Humanism

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Humanism
The Renaissance, which began in Italy in 1300s, was one of the largest periods of growth and development in Western Europe. The increase in trade caused an abundance in wealth that resulted in the focusing of the arts. Such things as literature, paintings, sculptures and many more works are known to have blossomed from the period known as the Renaissance. The Renaissance was started by many rich Italian cities, such as Florence, Ferrara, Milan, and Venice (Bram 274). Because these cities were very wealthy, many merchants started to spend money on different things, such as painting, learning, new banking techniques, and new systems of government. These things gave rise to a new type of scholar, the humanist, and a new philosophy, humanism.

To understand the term humanism, one must first know what some assume humanism to be. Many definitions are widely proclaimed by different groups and organizations. The American Humanist Association(AHA) defines humanism as
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arational philosophy informedbyscience, inspired by art, and motivated by compassion. Affirming the dignity of each human being, it supports the maximization of individual liberty and opportunity consonant with social and planetary responsibility. It advocates the extension of participatory democracy and the expansion of the open society, standing for human rights and social justice. Free of supernaturalism, it recognizes human beings as a part of nature and holds that values–be they religious, ethical, social, or political–have their source in human experience and culture. Humanism thus derives the goals of life from human need and interest rather than from theological or ideological abstractions, and asserts that humanity must take responsibilityfor itsown destiny. (Schafersman)
Humanism is also defined as “a democratic and ethical” point of view on life that reiterates the fact that human beings have the right to and responsibility of giving meaning to and shaping one’s own life, according to the International Humanist and Ethical Union (Schafersman). The Union also believes their philosophical view on humanism “stands for the building of a
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more humane society through ethics” based upon the reason and the inquisitive capabilities of the human nature. The Bristol Humanist Group’s view on their ideology is much simpler. It states, “Humanism is an approach to life based on reason and our common humanity, recognizing that moral values are properly founded on human nature and experience alone” (Schafersman).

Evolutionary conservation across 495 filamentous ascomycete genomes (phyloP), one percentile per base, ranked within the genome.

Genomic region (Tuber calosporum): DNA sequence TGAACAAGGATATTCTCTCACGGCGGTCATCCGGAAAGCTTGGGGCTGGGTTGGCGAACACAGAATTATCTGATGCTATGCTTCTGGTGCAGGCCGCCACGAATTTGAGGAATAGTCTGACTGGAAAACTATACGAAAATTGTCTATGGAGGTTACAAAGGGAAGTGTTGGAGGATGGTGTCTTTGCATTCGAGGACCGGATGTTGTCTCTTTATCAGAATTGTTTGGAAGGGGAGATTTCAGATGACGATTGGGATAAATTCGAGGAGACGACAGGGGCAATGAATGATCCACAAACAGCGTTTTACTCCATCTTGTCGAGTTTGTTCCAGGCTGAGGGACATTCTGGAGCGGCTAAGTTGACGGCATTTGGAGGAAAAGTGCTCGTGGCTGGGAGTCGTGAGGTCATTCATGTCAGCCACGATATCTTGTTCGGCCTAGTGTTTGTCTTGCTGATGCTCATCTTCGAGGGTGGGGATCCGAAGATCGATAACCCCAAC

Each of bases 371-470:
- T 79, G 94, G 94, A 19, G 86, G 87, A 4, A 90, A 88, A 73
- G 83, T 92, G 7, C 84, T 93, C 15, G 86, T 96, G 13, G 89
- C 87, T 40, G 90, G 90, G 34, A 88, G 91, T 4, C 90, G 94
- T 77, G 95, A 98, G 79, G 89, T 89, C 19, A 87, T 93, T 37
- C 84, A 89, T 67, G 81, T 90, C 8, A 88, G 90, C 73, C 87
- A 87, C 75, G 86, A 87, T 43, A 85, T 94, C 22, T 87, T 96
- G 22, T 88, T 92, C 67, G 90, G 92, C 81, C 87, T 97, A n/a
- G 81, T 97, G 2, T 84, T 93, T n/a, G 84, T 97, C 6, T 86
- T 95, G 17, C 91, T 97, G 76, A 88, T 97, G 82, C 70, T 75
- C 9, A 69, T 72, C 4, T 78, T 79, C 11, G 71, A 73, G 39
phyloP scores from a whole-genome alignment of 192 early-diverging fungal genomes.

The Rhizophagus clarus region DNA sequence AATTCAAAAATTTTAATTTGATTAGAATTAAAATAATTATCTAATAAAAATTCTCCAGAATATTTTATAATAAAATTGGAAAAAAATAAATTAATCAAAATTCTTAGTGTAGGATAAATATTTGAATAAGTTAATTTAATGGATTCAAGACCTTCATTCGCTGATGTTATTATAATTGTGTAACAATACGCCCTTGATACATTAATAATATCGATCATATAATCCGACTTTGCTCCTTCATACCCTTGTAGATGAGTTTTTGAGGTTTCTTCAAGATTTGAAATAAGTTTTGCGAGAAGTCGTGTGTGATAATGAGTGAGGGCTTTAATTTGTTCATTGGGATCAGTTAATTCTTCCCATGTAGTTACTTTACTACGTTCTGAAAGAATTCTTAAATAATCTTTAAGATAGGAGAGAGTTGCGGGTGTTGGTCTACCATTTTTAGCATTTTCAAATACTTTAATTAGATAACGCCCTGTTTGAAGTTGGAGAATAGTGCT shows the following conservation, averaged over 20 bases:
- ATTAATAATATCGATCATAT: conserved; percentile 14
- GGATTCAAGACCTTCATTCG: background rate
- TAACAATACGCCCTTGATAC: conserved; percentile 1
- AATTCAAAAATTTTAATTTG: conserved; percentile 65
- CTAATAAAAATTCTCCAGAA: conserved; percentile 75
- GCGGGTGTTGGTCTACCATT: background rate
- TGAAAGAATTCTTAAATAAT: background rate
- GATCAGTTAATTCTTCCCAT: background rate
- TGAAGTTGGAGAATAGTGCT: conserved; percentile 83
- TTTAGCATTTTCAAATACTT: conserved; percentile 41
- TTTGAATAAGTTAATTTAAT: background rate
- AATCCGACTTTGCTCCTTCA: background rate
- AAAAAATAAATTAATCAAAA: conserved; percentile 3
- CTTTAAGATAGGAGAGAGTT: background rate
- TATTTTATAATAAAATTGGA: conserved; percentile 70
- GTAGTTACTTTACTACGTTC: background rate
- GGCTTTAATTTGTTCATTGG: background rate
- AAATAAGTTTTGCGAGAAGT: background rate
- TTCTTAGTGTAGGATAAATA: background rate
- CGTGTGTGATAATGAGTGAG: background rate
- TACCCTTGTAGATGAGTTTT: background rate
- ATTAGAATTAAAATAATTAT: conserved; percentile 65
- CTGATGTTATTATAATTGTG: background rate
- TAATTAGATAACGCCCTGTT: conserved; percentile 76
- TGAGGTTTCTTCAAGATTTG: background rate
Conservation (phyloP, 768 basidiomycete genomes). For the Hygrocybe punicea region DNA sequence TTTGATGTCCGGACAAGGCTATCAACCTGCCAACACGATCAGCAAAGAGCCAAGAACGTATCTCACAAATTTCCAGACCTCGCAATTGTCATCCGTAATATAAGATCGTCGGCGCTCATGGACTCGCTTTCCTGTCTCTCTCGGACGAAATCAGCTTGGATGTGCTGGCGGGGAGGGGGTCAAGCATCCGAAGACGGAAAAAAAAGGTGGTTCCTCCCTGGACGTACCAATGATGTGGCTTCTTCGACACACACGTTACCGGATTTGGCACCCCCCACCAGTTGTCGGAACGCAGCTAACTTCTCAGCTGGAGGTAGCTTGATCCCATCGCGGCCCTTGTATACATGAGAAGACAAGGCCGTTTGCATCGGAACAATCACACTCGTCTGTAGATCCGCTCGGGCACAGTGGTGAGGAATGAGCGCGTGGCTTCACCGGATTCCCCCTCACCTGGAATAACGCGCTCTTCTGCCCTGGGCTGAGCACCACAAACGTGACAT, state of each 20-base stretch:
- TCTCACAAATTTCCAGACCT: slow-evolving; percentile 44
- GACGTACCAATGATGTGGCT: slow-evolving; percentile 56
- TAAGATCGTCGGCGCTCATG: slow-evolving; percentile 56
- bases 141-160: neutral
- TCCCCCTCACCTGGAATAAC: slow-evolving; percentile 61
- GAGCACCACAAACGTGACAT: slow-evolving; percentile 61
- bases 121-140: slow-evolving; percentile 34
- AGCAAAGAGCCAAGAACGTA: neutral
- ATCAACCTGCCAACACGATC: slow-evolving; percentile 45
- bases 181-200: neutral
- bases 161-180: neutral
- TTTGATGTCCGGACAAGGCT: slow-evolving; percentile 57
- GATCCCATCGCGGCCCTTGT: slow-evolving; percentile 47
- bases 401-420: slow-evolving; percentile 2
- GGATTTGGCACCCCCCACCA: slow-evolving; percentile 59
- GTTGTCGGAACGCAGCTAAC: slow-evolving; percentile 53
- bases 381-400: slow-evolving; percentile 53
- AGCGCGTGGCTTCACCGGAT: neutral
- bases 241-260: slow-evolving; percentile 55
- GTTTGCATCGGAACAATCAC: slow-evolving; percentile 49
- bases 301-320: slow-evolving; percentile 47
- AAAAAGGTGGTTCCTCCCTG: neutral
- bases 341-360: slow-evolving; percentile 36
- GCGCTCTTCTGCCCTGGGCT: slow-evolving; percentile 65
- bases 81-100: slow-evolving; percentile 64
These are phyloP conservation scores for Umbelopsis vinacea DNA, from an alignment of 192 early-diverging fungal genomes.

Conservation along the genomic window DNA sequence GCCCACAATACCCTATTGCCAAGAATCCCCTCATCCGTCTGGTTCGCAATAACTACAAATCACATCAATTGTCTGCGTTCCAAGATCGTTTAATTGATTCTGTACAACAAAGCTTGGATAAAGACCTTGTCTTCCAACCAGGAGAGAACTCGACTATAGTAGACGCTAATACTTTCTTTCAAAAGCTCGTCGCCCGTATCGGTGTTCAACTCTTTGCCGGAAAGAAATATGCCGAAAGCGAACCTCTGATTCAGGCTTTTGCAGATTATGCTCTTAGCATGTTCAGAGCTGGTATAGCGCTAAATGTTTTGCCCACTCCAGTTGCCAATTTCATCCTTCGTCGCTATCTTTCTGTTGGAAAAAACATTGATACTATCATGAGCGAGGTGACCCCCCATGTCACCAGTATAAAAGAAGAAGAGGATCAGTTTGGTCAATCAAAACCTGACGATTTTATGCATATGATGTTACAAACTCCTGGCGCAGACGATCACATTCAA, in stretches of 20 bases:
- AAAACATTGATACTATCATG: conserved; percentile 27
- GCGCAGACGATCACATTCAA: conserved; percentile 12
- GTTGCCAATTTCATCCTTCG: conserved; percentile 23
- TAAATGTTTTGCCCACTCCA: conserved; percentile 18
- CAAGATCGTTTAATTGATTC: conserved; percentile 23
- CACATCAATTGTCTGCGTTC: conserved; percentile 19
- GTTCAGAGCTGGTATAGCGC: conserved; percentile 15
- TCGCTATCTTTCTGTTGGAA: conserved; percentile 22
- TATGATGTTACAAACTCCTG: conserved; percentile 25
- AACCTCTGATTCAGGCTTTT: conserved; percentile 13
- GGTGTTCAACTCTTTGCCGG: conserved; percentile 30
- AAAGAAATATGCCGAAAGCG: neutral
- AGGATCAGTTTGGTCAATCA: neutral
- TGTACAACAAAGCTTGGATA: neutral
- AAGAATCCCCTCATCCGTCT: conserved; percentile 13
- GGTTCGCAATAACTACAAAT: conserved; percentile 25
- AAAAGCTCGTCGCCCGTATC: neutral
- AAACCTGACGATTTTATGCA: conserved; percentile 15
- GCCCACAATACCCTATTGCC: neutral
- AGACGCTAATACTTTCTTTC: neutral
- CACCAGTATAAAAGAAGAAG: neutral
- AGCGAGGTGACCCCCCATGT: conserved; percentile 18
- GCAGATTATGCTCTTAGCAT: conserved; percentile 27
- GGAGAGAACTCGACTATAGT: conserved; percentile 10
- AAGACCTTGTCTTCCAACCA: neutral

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This new word, humanist, and the principal practice became more prevalent during the late 15th-century in Italy and was used to describe a tutor or teacher of the “humanities”. The word humanities refers to “those subjects which formed the curriculum
in the educational program formulated by Florentines like Leonardo Bruni” (Hays 9). These formulations were put into regular practice by Guarino da Verona and Vittorino da Feltre (Hays 9). The new form of education was set up for the purpose of educating the young adolescent males of the Renaissance for a productive and active life of service within the community. This goal was achieved by providing the young scholars with a “solid stock of knowledge,” along with a sturdy foundation of morality, along with the eloquent tongue and graceful hand of a well fluent
statesman (Hays 9). Some of the other works the young students were made to learn about were those of not just Plato, but also ofDionysius,Alexander,Plutarch,and Trajan. This new
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educational outlook put more emphasis on the attitude that was less God-centered, and more self or human-centered.

The Latin language was one of the many antiquities that was acquired by these scholarly humanists.The works of the great thinkers of Greek and Roman decent were now upheld in high regard. The humanists of the day did, and still do, believe them to contain both the “lessons one needed to lead a moral and effective life and the best models for a powerful Latin style” (Billington). The humanist movement started in Italy, where the late medieval Italian writers Dante, Giovanni Boccaccio, and Francesco Petrarch greatly contributed to the finding and conservation of classical works (Danto). The study of this ancient grammatical rhetoric led in turn to the interest into the Roman literatures. “Humanists were not necessarilysusceptibletoartisticexperience.”Their admiration for antique art was often motivated by aesthetic interests

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